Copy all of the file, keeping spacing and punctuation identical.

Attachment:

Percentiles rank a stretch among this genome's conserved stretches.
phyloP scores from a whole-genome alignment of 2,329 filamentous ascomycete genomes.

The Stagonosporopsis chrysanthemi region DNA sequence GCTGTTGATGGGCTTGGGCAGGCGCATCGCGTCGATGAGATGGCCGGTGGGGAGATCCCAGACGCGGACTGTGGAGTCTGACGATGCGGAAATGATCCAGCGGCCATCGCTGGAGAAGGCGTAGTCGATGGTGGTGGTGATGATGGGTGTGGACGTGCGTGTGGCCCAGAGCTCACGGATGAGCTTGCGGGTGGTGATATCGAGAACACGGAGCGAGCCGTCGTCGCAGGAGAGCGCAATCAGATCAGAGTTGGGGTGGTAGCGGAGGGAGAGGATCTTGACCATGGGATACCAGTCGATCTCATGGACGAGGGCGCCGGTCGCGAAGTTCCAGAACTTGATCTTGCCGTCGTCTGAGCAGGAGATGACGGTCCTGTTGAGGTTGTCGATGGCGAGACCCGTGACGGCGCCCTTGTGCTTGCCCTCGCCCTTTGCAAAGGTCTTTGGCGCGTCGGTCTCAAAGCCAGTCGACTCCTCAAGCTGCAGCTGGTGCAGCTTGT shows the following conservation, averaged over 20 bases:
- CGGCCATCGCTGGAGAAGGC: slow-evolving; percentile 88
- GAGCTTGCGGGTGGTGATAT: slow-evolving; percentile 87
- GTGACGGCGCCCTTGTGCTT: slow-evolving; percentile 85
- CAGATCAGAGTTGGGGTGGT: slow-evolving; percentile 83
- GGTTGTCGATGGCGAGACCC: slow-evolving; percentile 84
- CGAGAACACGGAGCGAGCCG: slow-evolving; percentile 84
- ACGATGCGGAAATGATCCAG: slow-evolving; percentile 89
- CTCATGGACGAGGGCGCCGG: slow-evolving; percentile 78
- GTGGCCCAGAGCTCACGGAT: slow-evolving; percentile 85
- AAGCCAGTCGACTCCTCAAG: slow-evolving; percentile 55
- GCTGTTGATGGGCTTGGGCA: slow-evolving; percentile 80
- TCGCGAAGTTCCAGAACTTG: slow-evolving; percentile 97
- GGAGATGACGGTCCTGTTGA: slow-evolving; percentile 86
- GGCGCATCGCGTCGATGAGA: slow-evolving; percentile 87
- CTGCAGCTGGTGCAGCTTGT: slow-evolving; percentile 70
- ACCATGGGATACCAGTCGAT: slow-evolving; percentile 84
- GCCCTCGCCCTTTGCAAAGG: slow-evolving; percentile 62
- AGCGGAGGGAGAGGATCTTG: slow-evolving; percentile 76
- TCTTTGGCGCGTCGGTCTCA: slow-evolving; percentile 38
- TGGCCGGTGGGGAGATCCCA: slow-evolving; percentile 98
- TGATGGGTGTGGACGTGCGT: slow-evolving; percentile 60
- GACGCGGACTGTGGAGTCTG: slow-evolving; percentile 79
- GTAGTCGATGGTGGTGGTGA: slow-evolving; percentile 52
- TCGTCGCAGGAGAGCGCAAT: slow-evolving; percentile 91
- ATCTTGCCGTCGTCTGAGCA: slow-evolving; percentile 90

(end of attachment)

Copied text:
Percentiles rank a stretch among this genome's conserved stretches.
phyloP scores from a whole-genome alignment of 2,329 filamentous ascomycete genomes.

The Stagonosporopsis chrysanthemi region DNA sequence GCTGTTGATGGGCTTGGGCAGGCGCATCGCGTCGATGAGATGGCCGGTGGGGAGATCCCAGACGCGGACTGTGGAGTCTGACGATGCGGAAATGATCCAGCGGCCATCGCTGGAGAAGGCGTAGTCGATGGTGGTGGTGATGATGGGTGTGGACGTGCGTGTGGCCCAGAGCTCACGGATGAGCTTGCGGGTGGTGATATCGAGAACACGGAGCGAGCCGTCGTCGCAGGAGAGCGCAATCAGATCAGAGTTGGGGTGGTAGCGGAGGGAGAGGATCTTGACCATGGGATACCAGTCGATCTCATGGACGAGGGCGCCGGTCGCGAAGTTCCAGAACTTGATCTTGCCGTCGTCTGAGCAGGAGATGACGGTCCTGTTGAGGTTGTCGATGGCGAGACCCGTGACGGCGCCCTTGTGCTTGCCCTCGCCCTTTGCAAAGGTCTTTGGCGCGTCGGTCTCAAAGCCAGTCGACTCCTCAAGCTGCAGCTGGTGCAGCTTGT shows the following conservation, averaged over 20 bases:
- CGGCCATCGCTGGAGAAGGC: slow-evolving; percentile 88
- GAGCTTGCGGGTGGTGATAT: slow-evolving; percentile 87
- GTGACGGCGCCCTTGTGCTT: slow-evolving; percentile 85
- CAGATCAGAGTTGGGGTGGT: slow-evolving; percentile 83
- GGTTGTCGATGGCGAGACCC: slow-evolving; percentile 84
- CGAGAACACGGAGCGAGCCG: slow-evolving; percentile 84
- ACGATGCGGAAATGATCCAG: slow-evolving; percentile 89
- CTCATGGACGAGGGCGCCGG: slow-evolving; percentile 78
- GTGGCCCAGAGCTCACGGAT: slow-evolving; percentile 85
- AAGCCAGTCGACTCCTCAAG: slow-evolving; percentile 55
- GCTGTTGATGGGCTTGGGCA: slow-evolving; percentile 80
- TCGCGAAGTTCCAGAACTTG: slow-evolving; percentile 97
- GGAGATGACGGTCCTGTTGA: slow-evolving; percentile 86
- GGCGCATCGCGTCGATGAGA: slow-evolving; percentile 87
- CTGCAGCTGGTGCAGCTTGT: slow-evolving; percentile 70
- ACCATGGGATACCAGTCGAT: slow-evolving; percentile 84
- GCCCTCGCCCTTTGCAAAGG: slow-evolving; percentile 62
- AGCGGAGGGAGAGGATCTTG: slow-evolving; percentile 76
- TCTTTGGCGCGTCGGTCTCA: slow-evolving; percentile 38
- TGGCCGGTGGGGAGATCCCA: slow-evolving; percentile 98
- TGATGGGTGTGGACGTGCGT: slow-evolving; percentile 60
- GACGCGGACTGTGGAGTCTG: slow-evolving; percentile 79
- GTAGTCGATGGTGGTGGTGA: slow-evolving; percentile 52
- TCGTCGCAGGAGAGCGCAAT: slow-evolving; percentile 91
- ATCTTGCCGTCGTCTGAGCA: slow-evolving; percentile 90